Labware cleaning validation protocol example

I am aware that we do not need to conduct cleaning validation for laboratory labware, but just showing that the manual cleaning process rids the labware of detergent utilized in cleaning.

Does anyone have a cleaning validation example of labware (even if it's for a dishwasher)? I'd like to see what they felt relevant to include in the protocol write up.


Validation of Cleaning for Research Glassware
1. Developing a rugged, controlled glassware washing
SOP: This includes selection of the equipment,
selection of cycle conditions (such as times,
temperatures, detergent, detergent concentration and
water quality for wash and rinse), determination of any
limitations on loading pattern and drying conditions.
2. Developing acceptance criteria for what is clean:
This has to be done on a case-by-case basis, and
should be based on possible interferences of soils and
cleaning agents with the subsequent use of the cleaned
3. Developing suitable handling and storage
procedures for cleaned glassware: The key is to have
procedures that do not allow recontamination of the
glassware before use.

The first step in validation of an automated washer is the
Installation Qualification (IQ) and the Operational Qualification
(OQ) of the washer itself. Manufacturers of such equipment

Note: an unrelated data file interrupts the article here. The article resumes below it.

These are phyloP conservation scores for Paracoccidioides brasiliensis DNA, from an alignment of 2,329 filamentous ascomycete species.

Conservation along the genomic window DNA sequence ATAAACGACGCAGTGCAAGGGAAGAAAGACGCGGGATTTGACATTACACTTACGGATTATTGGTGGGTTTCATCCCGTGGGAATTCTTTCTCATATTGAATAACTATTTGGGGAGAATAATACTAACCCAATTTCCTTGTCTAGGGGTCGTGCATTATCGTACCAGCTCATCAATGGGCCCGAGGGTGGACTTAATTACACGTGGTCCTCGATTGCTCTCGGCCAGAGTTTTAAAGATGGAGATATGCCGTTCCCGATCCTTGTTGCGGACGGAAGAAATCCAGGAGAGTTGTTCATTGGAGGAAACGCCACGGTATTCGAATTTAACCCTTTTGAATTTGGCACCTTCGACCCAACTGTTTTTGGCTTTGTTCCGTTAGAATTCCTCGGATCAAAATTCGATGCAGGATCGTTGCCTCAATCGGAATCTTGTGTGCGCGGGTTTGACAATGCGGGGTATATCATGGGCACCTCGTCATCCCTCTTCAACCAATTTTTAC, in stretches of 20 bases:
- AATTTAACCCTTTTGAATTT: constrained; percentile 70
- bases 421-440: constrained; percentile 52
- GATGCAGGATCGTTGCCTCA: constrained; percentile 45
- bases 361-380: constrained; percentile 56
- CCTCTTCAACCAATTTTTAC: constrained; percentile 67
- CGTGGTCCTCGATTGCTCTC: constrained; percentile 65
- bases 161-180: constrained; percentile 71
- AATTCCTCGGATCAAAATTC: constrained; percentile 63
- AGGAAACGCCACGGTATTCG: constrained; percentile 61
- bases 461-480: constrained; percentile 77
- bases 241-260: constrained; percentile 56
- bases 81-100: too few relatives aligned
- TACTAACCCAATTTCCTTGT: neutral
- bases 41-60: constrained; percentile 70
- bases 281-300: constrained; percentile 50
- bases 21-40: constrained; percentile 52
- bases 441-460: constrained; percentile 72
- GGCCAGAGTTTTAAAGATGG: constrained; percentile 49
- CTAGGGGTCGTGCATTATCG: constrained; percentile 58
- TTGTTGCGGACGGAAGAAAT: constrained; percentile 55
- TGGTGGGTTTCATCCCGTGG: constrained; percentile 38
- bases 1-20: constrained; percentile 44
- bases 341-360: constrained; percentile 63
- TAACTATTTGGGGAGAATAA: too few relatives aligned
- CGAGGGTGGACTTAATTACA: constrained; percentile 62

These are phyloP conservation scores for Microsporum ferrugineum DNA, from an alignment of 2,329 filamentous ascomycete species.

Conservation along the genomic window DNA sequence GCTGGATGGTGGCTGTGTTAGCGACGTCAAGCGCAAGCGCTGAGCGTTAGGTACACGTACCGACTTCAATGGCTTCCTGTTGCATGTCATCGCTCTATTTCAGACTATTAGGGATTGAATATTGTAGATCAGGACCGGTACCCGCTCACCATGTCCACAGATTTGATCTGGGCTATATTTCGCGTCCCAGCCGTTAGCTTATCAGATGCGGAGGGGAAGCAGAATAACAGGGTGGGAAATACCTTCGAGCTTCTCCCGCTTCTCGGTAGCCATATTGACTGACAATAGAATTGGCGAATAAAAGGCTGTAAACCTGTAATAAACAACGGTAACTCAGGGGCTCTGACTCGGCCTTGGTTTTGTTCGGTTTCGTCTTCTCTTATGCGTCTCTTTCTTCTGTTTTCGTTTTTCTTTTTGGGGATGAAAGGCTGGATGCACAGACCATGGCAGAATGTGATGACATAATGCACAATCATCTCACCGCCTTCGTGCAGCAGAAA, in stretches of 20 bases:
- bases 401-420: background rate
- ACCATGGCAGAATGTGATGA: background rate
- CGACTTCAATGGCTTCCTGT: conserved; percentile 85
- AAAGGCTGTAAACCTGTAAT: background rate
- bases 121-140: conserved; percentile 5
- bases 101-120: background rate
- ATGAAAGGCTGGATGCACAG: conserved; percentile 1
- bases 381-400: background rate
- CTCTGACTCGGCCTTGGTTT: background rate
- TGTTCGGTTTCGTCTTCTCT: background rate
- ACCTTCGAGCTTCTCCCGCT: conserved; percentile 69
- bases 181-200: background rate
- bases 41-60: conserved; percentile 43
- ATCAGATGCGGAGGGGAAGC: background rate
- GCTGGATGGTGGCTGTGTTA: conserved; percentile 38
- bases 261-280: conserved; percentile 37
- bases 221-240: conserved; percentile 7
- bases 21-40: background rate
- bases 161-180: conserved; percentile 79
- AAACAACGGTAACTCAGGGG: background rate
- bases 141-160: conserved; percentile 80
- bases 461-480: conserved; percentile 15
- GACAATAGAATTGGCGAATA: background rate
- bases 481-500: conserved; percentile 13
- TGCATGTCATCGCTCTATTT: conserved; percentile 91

can assist in the IQ/OQ process. Parameters that then need
to be established to operate an automated washer consistently
might include:
• loading configuration
• water temperature(s)
• wash water quality
• rinse water quality
• detergent
• detergent concentration
• cycle times (prerinse, wash, rinse)
Basics Of Labwasher Cleaning Validation
There are four ways to qualify a labwasher:
1. Design qualification (DQ) defines the specifications of the equipment and
documents the vendor selection process to ensure the proper equipment is
purchased to meet the user requirements.
2. Installation qualification (IQ) is often considered the first of the qualifications. It provides documentary evidence that the equipment has been installed correctly
and that all supporting services are available and connected correctly.
3. Operational qualification (OQ) demonstrates that the equipment functions as expected and is capable of consistently operating within established limits and tolerances. This includes running of programs, testing of functions
including error messages and controls. Essentially, OQ ensures that the equipment really does do everything that the user wants it to do. Completion of the OQ will allow the finalization of key items such as SOPs, user training and preventive maintenance tasks.
4. Performance qualification (PQ) Performance Qualification (PQ) is intended to prove the equipment operates as designed, in normal operation, and when there is a failure in the operating process. To do this each internal device must be manipulated to produce an actual failure so the appropriate fault will occur when this circumstance occurs. Prior to PQ, all SOP's must be finalized and cleaning requirements addressed to assure the validation team considers all operating parameters used in the process



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